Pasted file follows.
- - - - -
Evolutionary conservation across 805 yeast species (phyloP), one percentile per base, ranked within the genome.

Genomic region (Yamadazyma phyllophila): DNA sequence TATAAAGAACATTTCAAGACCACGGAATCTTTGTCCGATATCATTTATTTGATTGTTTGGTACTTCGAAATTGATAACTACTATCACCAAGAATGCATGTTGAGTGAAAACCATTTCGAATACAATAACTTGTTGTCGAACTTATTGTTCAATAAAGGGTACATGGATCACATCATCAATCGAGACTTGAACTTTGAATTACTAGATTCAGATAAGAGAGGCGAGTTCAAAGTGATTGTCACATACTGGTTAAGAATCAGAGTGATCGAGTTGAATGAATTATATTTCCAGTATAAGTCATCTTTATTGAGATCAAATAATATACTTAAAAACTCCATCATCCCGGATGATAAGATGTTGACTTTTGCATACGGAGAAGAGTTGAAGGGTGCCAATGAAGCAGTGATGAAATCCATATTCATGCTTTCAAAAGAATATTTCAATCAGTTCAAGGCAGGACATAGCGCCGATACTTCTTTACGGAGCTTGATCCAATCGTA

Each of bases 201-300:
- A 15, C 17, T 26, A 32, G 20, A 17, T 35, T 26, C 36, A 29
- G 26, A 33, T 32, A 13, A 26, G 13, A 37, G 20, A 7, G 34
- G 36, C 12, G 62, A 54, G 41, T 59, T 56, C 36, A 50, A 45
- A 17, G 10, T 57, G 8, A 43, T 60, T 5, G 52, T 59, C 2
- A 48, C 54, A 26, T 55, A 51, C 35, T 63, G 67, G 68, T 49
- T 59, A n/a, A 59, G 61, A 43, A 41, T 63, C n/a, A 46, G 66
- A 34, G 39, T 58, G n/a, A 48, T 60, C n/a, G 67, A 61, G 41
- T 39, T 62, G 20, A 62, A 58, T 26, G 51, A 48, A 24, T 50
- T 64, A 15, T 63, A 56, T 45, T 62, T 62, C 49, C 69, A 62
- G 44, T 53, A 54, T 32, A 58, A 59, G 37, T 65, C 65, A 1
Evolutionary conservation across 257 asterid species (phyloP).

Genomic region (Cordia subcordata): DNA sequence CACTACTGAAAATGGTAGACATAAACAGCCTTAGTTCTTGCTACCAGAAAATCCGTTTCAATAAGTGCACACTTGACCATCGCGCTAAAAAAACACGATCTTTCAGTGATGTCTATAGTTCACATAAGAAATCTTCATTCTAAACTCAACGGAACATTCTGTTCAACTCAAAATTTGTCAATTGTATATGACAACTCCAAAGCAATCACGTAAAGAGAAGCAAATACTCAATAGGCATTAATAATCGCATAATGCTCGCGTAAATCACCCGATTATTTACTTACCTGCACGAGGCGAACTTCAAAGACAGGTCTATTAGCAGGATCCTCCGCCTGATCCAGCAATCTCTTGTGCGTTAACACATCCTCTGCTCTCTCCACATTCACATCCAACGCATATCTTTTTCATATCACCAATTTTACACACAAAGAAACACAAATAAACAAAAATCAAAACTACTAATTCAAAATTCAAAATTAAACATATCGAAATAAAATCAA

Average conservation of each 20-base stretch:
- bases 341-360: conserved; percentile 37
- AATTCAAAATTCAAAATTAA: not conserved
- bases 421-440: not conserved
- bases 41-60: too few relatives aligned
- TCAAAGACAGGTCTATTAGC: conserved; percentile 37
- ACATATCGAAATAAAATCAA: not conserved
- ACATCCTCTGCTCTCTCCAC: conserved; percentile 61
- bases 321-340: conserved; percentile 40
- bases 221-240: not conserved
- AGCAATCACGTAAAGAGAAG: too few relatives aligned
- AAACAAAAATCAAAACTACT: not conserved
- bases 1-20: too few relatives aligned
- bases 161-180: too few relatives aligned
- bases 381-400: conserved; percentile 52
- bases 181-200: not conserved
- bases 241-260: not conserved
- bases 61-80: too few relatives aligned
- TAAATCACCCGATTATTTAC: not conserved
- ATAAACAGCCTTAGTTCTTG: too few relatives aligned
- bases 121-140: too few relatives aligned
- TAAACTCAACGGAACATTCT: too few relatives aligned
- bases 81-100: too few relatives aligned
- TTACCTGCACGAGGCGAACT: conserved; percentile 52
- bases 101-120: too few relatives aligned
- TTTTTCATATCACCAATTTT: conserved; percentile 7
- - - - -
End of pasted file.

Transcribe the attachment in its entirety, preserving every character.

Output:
Evolutionary conservation across 805 yeast species (phyloP), one percentile per base, ranked within the genome.

Genomic region (Yamadazyma phyllophila): DNA sequence TATAAAGAACATTTCAAGACCACGGAATCTTTGTCCGATATCATTTATTTGATTGTTTGGTACTTCGAAATTGATAACTACTATCACCAAGAATGCATGTTGAGTGAAAACCATTTCGAATACAATAACTTGTTGTCGAACTTATTGTTCAATAAAGGGTACATGGATCACATCATCAATCGAGACTTGAACTTTGAATTACTAGATTCAGATAAGAGAGGCGAGTTCAAAGTGATTGTCACATACTGGTTAAGAATCAGAGTGATCGAGTTGAATGAATTATATTTCCAGTATAAGTCATCTTTATTGAGATCAAATAATATACTTAAAAACTCCATCATCCCGGATGATAAGATGTTGACTTTTGCATACGGAGAAGAGTTGAAGGGTGCCAATGAAGCAGTGATGAAATCCATATTCATGCTTTCAAAAGAATATTTCAATCAGTTCAAGGCAGGACATAGCGCCGATACTTCTTTACGGAGCTTGATCCAATCGTA

Each of bases 201-300:
- A 15, C 17, T 26, A 32, G 20, A 17, T 35, T 26, C 36, A 29
- G 26, A 33, T 32, A 13, A 26, G 13, A 37, G 20, A 7, G 34
- G 36, C 12, G 62, A 54, G 41, T 59, T 56, C 36, A 50, A 45
- A 17, G 10, T 57, G 8, A 43, T 60, T 5, G 52, T 59, C 2
- A 48, C 54, A 26, T 55, A 51, C 35, T 63, G 67, G 68, T 49
- T 59, A n/a, A 59, G 61, A 43, A 41, T 63, C n/a, A 46, G 66
- A 34, G 39, T 58, G n/a, A 48, T 60, C n/a, G 67, A 61, G 41
- T 39, T 62, G 20, A 62, A 58, T 26, G 51, A 48, A 24, T 50
- T 64, A 15, T 63, A 56, T 45, T 62, T 62, C 49, C 69, A 62
- G 44, T 53, A 54, T 32, A 58, A 59, G 37, T 65, C 65, A 1
Evolutionary conservation across 257 asterid species (phyloP).

Genomic region (Cordia subcordata): DNA sequence CACTACTGAAAATGGTAGACATAAACAGCCTTAGTTCTTGCTACCAGAAAATCCGTTTCAATAAGTGCACACTTGACCATCGCGCTAAAAAAACACGATCTTTCAGTGATGTCTATAGTTCACATAAGAAATCTTCATTCTAAACTCAACGGAACATTCTGTTCAACTCAAAATTTGTCAATTGTATATGACAACTCCAAAGCAATCACGTAAAGAGAAGCAAATACTCAATAGGCATTAATAATCGCATAATGCTCGCGTAAATCACCCGATTATTTACTTACCTGCACGAGGCGAACTTCAAAGACAGGTCTATTAGCAGGATCCTCCGCCTGATCCAGCAATCTCTTGTGCGTTAACACATCCTCTGCTCTCTCCACATTCACATCCAACGCATATCTTTTTCATATCACCAATTTTACACACAAAGAAACACAAATAAACAAAAATCAAAACTACTAATTCAAAATTCAAAATTAAACATATCGAAATAAAATCAA

Average conservation of each 20-base stretch:
- bases 341-360: conserved; percentile 37
- AATTCAAAATTCAAAATTAA: not conserved
- bases 421-440: not conserved
- bases 41-60: too few relatives aligned
- TCAAAGACAGGTCTATTAGC: conserved; percentile 37
- ACATATCGAAATAAAATCAA: not conserved
- ACATCCTCTGCTCTCTCCAC: conserved; percentile 61
- bases 321-340: conserved; percentile 40
- bases 221-240: not conserved
- AGCAATCACGTAAAGAGAAG: too few relatives aligned
- AAACAAAAATCAAAACTACT: not conserved
- bases 1-20: too few relatives aligned
- bases 161-180: too few relatives aligned
- bases 381-400: conserved; percentile 52
- bases 181-200: not conserved
- bases 241-260: not conserved
- bases 61-80: too few relatives aligned
- TAAATCACCCGATTATTTAC: not conserved
- ATAAACAGCCTTAGTTCTTG: too few relatives aligned
- bases 121-140: too few relatives aligned
- TAAACTCAACGGAACATTCT: too few relatives aligned
- bases 81-100: too few relatives aligned
- TTACCTGCACGAGGCGAACT: conserved; percentile 52
- bases 101-120: too few relatives aligned
- TTTTTCATATCACCAATTTT: conserved; percentile 7